There is always something going on in a subculture of the tech world where people are super focused on being super focused. It’s about getting things done, it’s about keeping on track, and ranges from apps to time your usage of different programs to editors that will literally only show you the line of text you’re working on at that moment. Outside of software solutions there are even hardware solutions, in particular the Freewrite e-ink typewriter/word processor comes to mind. That’s a prime example of a purpose built, focus first device that I actually thought I always wanted, until they built it.
Anyway, I never had much time for the idea of ‘solutions’ to help you focus. I’ve always been sort of “I’m either focused, or I’m distracted,” and didn’t think anything in particular would help. But as I’ve grown and aged I’m beginning to think there might be something to it, at least to a degree.
Which brings us to the Gigabyte GB-BSCEH-3955, a NUC style computer with a low power CPU and not a whole lot going for it. In fact, it failed its primary task and immediately went into storage.
That is, until it proved valuable elsewhere.
Welcome back to the Vault.
The idea behind buying a Gigabyte GB-BSCEH-3955 (to be called the Gigabyte for this article) was to put a tiny, low power computer in the remote office upstate to literally just sit there, be on, and be accessible remotely through our VPN. It didn’t have to do anything but be on. We’ve had trouble knowing if there was a power outage or not, and it seemed like a wonderful, if kludgy, solution to put a computer up there that would essentially broadcast whether it was on or not and then we could know if there was a blackout or not.
I’m SURE there was a better way to go about this. Don’t @ me.
Actually, @ me if you know of a better way.
So, the funny thing was that I got the Gigabyte all set up with a fresh, clean Windows install, just our VPN interface added, and put it in the office and came home. What I had not anticipated is that the power of this cheap, little computer would be quite so weak that it could scarcely handle being logged into.
It was a bit of a slap in the face. Just the mere fact of remote controlling this device brought it to its knees.
The next time I went up to the remote office, I retrieved it, writing it off as a complete, ill-advised waste.
Meanwhile, at home, I’d abandoned the x230 laptop at the Writing Desk (see past article if you’re interested somehow) due to a fan issue I just couldn’t tolerate, and had put my old Mac Mini back in place, where it had spent so many years, with the ignominious task of serving as a Remote Desktop client whose only responsibility was to log into a virtual Windows Machine on my home server and present me with that system instead.
If you’re a Mac fan, this would come across as just so insulting, I’m sure. But the Mini is very old now. It lacked the hustle to serve as the Writing Desk PC itself… somehow. I assume the latest Mac OS versions, while still compatible, just were too much for the old bean, and I could have downgraded it somehow but it was starting to become more involved than it was worth.
The Mini started to buckle even under the duress of just hosting a remote access session.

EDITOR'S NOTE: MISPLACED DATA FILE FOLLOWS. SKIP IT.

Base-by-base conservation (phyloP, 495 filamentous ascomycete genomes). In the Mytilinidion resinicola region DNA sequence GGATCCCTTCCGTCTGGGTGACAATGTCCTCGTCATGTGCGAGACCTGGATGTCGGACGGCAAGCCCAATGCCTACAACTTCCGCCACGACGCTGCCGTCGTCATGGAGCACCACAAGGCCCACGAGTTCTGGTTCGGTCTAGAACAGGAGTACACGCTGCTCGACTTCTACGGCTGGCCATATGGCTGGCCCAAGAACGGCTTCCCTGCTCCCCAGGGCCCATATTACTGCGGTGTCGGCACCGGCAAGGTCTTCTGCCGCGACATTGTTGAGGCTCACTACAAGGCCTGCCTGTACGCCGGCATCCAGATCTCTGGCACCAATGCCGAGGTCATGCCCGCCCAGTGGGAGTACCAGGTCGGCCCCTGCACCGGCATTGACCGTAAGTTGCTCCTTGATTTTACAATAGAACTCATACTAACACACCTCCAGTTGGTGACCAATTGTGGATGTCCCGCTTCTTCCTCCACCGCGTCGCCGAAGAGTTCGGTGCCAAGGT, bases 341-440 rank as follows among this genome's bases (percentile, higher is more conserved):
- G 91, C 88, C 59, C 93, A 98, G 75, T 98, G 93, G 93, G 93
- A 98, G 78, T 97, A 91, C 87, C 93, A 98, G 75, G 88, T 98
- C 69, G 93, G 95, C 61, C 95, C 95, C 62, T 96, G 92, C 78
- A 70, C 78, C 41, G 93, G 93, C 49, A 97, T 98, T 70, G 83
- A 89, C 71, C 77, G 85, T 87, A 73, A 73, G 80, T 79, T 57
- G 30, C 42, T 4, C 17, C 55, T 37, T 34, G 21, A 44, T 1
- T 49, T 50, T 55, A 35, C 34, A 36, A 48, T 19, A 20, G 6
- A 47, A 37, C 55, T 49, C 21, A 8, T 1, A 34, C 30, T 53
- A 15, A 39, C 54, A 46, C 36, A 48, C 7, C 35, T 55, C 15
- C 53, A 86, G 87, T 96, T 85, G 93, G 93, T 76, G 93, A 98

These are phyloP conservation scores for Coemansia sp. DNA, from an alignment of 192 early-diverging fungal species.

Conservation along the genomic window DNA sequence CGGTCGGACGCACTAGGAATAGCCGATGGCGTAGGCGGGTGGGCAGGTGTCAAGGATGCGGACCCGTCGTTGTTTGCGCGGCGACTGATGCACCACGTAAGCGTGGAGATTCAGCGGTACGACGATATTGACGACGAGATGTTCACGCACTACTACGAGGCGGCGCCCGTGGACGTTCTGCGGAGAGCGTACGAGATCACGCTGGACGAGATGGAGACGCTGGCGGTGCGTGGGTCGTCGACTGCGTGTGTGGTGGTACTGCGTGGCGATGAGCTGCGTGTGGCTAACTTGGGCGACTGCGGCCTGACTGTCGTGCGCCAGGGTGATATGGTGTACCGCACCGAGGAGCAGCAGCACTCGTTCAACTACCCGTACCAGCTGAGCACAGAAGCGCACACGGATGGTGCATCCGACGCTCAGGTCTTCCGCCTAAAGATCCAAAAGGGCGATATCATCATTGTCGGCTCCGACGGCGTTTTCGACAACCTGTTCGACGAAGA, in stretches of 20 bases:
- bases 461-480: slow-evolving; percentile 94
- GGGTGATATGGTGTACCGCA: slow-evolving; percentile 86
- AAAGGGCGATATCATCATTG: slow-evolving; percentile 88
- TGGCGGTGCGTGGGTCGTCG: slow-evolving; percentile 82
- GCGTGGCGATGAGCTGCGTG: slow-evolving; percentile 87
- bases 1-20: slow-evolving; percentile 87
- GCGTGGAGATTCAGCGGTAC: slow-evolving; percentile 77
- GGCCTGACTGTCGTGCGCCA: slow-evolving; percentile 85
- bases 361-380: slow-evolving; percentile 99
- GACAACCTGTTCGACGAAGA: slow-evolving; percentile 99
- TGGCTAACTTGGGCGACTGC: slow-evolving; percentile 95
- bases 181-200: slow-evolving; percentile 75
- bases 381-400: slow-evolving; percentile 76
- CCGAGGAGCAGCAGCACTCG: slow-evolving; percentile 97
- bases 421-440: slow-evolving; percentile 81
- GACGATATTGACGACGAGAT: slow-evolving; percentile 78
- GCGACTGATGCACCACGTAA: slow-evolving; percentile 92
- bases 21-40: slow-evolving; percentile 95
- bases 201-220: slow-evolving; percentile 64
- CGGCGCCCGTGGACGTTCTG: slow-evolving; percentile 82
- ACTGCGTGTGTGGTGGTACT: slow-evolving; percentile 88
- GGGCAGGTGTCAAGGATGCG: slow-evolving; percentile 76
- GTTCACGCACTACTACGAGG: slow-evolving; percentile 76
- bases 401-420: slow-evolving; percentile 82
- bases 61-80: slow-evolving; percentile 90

Maybe there’s something flat out wrong with it, I wasn’t sure any more.
So the Mini went back into storage again.
My primary laptop is still the Acer Spin 1, horror show of a display and all. It’s anemic as hell, but it’s also, technically speaking, modern, and does what I need a laptop to do (browse cat pics, check Discord, and edit Google Docs).
The Gigabyte is even weaker.
I couldn’t say why I did it. Maybe I had a suspicion that, even though it couldn’t run the VPN service properly, it was a much lighter task to be a client for Remote Desktop than to serve itself out, which stands to logic. So the Gigabyte came back out of storage and got plunked on the writing desk.
I had writing to do, after all.
And wouldn’t you know, in spite of its sub-minimum set of specifications – I’d always considered the Gemini Lake NUC to be the baseline for acceptable computing so far – it turned out the Gigabyte could handle what the Mac Mini could not. In fact, the Gigabyte can handle itself (just) well enough to have three or four Google Docs open in Microsoft Edge – which is at the time of this writing a lighter weight browser than Google Chrome – plus a tab for YouTube Music – and additionally the remote session with the virtual machine. The little box that got written off can actually do it all – assuming ‘it all’ is an incredibly limited set of things.
Which brings us back to focus, inadvertent as it might be. The Gigabyte does the tasks at hand, and is frankly too weak to do much of anything else. So in a roundabout way, it is lending itself to provide, or at least enforce, a sense of focus.
All it can handle is writing.
And so that’s what it does.
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Into the Vault – Gigabyte GB-BSCEH-3955
The Gigabyte GB-BSCEH-3955 is an Ultra Compact PC that came as a “kit”. It has an Intel CPU of the 6th generation (Skylake) in the form of a Celeron 3955u, a modest dual core component with a 2.0 GHz clock speed and has Intel HD Graphics 510 baked in. It claims to support 16 GB of DDR3L but I could only coax 8 GB to get recognized properly so that’s where it stands. It accepts only one m.2 storage device but of the SATA variety only, no super fast nvme storage possible, so it’s been given an adequate 120 GB that was lying around. It features Gigabit ethernet, WiFi AC, and Bluetooth 4.0. Two USB-A 3.0 ports adorn the front with a headphone and a mic jack, and the back has two more USB-A 3.0 ports plus one HDMI 1.4a, one Mini DisplayPort 1.2 port, the ethernet jack, and the power socket. It has a tiny cooling fan which I rarely hear and it tucks out of the way nicely, being approximately 4 inches by 4 inches by 2 inches in size.